Election '07: Lessons Learned
The 2007 elections prove once again that all politics is local as voters in three states soundly rejected governors' pet projects and others put big-ticket spending items such as roads and cancer research on the state's credit card.
The results yielded clues to the mood of voters as the country gears up for the kickoff of the 2008 presidential race, possibly as early as next month if New Hampshire decides to hold its primary then. "Voters are in a very change-oriented mood," said Terry Madonna, a professor and director of the Keystone Poll at Franklin & Marshall College in Lancaster, Pa.
Still, Tim Storey, a state elections expert at the National Conference of State Legislatures, cautioned against reading too much about 2008 into the Nov. 6 legislative and state contests because the issues and concerns are very state specific. From scandals in New Jersey to term limits in Louisiana, "there are a lot of unusual circumstances," Storey said.
Kentucky Gov. Ernie Fletcher (R), who lost his job to Democrat Steve Beshear, wasn't the only top state executive to take it on the chin in this year's election. Voters in New Jersey, Oregon and Utah all repudiated their governor's endorsement of high-profile ballot initiatives by voting "no."
No new taxes, but more spending please
Voters showed an aversion to higher taxes -- but a willingness to borrow. Besides squashing the cigarette-tax hike in Oregon, voters in Washington made it harder for politicians to raise taxes by requiring two-thirds approval from the Legislature or direct voter approval of any increase. The measure was the brainchild of activist Tim Eyman, a conservative political activist who has introduced at least a dozen ballot measures in the state since 1998 -- most of them unsuccessful attempts to curb taxes and fees.
Texans want to spend -- and spend big. Lone Star voters agreed to invest more than $3 billion in cancer prevention and issue $6 billion in bonds for highway and construction projects. The cancer initiative was a priority for Gov. Rick Perry (R) and widely promoted by cycling legend and cancer survivor Lance Armstrong.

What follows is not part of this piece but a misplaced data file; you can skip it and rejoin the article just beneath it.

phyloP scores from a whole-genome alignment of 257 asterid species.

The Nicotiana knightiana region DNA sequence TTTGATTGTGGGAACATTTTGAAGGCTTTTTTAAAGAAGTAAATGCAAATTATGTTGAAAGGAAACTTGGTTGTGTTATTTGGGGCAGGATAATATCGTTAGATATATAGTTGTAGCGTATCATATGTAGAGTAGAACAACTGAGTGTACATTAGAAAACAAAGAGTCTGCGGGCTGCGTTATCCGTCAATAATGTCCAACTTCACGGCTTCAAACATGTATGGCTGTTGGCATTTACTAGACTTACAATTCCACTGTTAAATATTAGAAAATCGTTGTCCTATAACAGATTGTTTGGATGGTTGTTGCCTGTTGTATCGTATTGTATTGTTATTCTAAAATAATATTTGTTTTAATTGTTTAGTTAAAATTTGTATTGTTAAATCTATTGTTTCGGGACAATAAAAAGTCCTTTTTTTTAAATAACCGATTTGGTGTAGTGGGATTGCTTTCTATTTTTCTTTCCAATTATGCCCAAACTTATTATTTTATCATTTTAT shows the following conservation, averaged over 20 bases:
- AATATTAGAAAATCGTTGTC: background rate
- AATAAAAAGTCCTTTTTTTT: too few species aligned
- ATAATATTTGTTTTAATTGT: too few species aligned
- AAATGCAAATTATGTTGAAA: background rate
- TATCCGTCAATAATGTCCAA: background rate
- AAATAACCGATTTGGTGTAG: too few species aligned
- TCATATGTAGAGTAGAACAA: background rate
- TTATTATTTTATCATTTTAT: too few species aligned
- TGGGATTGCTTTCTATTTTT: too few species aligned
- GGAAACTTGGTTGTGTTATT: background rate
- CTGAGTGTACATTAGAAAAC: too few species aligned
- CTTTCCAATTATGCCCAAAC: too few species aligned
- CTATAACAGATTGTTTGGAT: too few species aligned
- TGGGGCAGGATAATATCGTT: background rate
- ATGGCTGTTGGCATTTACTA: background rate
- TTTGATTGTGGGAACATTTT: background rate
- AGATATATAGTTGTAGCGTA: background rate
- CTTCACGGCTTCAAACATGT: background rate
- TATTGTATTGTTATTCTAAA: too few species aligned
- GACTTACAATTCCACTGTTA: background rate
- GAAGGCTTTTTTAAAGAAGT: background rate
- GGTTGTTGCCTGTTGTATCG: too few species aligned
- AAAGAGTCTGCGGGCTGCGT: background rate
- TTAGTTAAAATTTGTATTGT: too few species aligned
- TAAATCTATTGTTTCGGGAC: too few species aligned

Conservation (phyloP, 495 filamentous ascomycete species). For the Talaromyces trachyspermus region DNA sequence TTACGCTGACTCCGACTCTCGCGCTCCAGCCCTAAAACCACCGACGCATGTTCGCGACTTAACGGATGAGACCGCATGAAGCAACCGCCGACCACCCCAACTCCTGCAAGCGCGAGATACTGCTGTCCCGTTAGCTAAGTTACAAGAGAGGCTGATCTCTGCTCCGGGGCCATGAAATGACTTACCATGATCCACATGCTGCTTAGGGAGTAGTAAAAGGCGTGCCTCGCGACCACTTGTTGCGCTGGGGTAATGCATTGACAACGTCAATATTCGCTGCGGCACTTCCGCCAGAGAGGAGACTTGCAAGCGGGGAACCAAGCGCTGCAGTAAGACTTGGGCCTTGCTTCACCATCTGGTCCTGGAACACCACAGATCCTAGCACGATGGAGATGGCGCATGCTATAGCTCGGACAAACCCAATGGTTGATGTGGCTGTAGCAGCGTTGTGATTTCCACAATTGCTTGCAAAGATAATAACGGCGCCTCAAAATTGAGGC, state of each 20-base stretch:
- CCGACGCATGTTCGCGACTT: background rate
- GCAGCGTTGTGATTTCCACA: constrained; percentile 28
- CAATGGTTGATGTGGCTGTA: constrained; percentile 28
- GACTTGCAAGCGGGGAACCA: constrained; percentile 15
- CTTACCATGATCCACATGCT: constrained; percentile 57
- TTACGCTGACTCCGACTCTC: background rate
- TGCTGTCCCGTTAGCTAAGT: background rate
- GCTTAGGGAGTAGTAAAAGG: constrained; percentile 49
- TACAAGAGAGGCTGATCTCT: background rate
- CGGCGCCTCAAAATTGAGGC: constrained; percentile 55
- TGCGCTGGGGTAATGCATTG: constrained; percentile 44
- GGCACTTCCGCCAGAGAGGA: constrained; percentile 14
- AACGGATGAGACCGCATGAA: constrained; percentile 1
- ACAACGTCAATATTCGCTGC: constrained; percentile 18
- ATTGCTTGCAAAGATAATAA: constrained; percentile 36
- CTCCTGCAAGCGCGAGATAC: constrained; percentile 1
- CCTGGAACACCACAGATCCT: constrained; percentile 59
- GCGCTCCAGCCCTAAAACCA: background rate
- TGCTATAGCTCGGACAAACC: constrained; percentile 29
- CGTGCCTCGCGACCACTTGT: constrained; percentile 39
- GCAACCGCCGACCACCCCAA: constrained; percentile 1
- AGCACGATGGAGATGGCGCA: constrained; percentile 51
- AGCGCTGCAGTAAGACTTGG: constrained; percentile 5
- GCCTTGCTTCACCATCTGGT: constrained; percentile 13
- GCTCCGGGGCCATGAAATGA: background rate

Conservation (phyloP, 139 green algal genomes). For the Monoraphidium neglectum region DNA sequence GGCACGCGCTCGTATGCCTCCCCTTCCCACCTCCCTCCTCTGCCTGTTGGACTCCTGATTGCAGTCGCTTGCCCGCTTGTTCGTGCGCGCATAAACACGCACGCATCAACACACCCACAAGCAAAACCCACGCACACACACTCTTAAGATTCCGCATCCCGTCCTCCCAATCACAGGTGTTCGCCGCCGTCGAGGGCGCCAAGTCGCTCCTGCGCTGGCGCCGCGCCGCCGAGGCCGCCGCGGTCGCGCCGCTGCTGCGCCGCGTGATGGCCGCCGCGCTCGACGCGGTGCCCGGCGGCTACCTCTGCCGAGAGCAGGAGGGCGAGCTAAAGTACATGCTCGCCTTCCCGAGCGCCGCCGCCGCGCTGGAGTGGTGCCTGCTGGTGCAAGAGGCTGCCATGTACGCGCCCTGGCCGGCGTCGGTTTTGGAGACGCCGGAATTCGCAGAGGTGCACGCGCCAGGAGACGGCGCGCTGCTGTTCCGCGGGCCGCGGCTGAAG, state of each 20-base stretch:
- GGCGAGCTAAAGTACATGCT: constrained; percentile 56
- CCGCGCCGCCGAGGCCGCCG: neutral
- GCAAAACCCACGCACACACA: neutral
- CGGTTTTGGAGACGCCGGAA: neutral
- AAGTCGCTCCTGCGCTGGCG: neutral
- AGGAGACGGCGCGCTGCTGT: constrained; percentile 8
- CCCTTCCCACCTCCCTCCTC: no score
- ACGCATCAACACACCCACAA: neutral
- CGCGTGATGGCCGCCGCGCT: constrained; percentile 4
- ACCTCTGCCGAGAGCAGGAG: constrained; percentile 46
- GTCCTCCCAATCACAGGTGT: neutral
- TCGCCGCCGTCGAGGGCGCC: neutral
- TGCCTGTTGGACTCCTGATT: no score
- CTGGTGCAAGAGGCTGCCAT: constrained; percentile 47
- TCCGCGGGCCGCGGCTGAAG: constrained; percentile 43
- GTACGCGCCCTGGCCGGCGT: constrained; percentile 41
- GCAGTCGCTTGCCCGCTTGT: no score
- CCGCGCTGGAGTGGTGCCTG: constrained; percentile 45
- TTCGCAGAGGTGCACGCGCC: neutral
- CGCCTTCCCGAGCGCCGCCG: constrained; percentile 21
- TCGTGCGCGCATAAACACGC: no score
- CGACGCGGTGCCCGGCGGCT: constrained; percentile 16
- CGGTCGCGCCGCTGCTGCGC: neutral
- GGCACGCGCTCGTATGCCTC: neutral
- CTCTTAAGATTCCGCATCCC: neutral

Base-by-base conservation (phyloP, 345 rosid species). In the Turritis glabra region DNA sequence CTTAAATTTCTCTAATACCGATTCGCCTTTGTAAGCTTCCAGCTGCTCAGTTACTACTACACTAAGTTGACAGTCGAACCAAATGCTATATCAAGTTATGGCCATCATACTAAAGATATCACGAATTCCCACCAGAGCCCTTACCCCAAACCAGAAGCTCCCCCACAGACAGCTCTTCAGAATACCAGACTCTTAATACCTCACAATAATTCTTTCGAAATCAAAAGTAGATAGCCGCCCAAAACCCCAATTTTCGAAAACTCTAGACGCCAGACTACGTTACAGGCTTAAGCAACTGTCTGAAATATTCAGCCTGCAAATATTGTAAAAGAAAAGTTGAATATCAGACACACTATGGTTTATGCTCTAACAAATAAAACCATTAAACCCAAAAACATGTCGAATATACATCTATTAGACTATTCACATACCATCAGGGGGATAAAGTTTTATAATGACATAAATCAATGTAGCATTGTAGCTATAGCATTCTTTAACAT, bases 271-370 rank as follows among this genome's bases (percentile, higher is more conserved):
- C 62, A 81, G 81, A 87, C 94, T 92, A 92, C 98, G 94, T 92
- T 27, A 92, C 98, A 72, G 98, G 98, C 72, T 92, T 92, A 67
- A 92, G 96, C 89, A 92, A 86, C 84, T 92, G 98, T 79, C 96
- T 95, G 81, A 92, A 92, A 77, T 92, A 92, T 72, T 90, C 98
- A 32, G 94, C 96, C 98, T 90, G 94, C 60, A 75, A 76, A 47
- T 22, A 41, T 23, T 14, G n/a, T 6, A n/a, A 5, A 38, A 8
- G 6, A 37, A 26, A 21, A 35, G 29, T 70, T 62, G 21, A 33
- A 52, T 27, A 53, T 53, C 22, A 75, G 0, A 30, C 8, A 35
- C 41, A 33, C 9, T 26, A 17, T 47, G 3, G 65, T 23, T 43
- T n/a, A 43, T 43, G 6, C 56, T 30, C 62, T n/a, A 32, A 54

The 2007 election yielded other interesting takeaways. Contests in Virginia and New York showed that Republican efforts to appeal to voters by getting tough on illegal immigration weren't enough to change the course of Virginia legislative elections or New York county contests.
'Blue' tide continues
In Mississippi, where Republican Gov. Haley Barbour coasted to re-election, Democrats netted four new spots in the state Senate to retake control with a 28-24 majority. Democrats also defeated one of two state senators who switched to the GOP earlier this year, giving Republicans a short-lived majority in that chamber for the first time since 1875. State Democrats said the GOP's resistance to lowering the state's 7 percent grocery tax, the nation's highest, was a major issue in this year's election. Democrats lost one seat in the Mississippi House, but still hold 74 of that chamber's 122 seats, based on unofficial vote counts.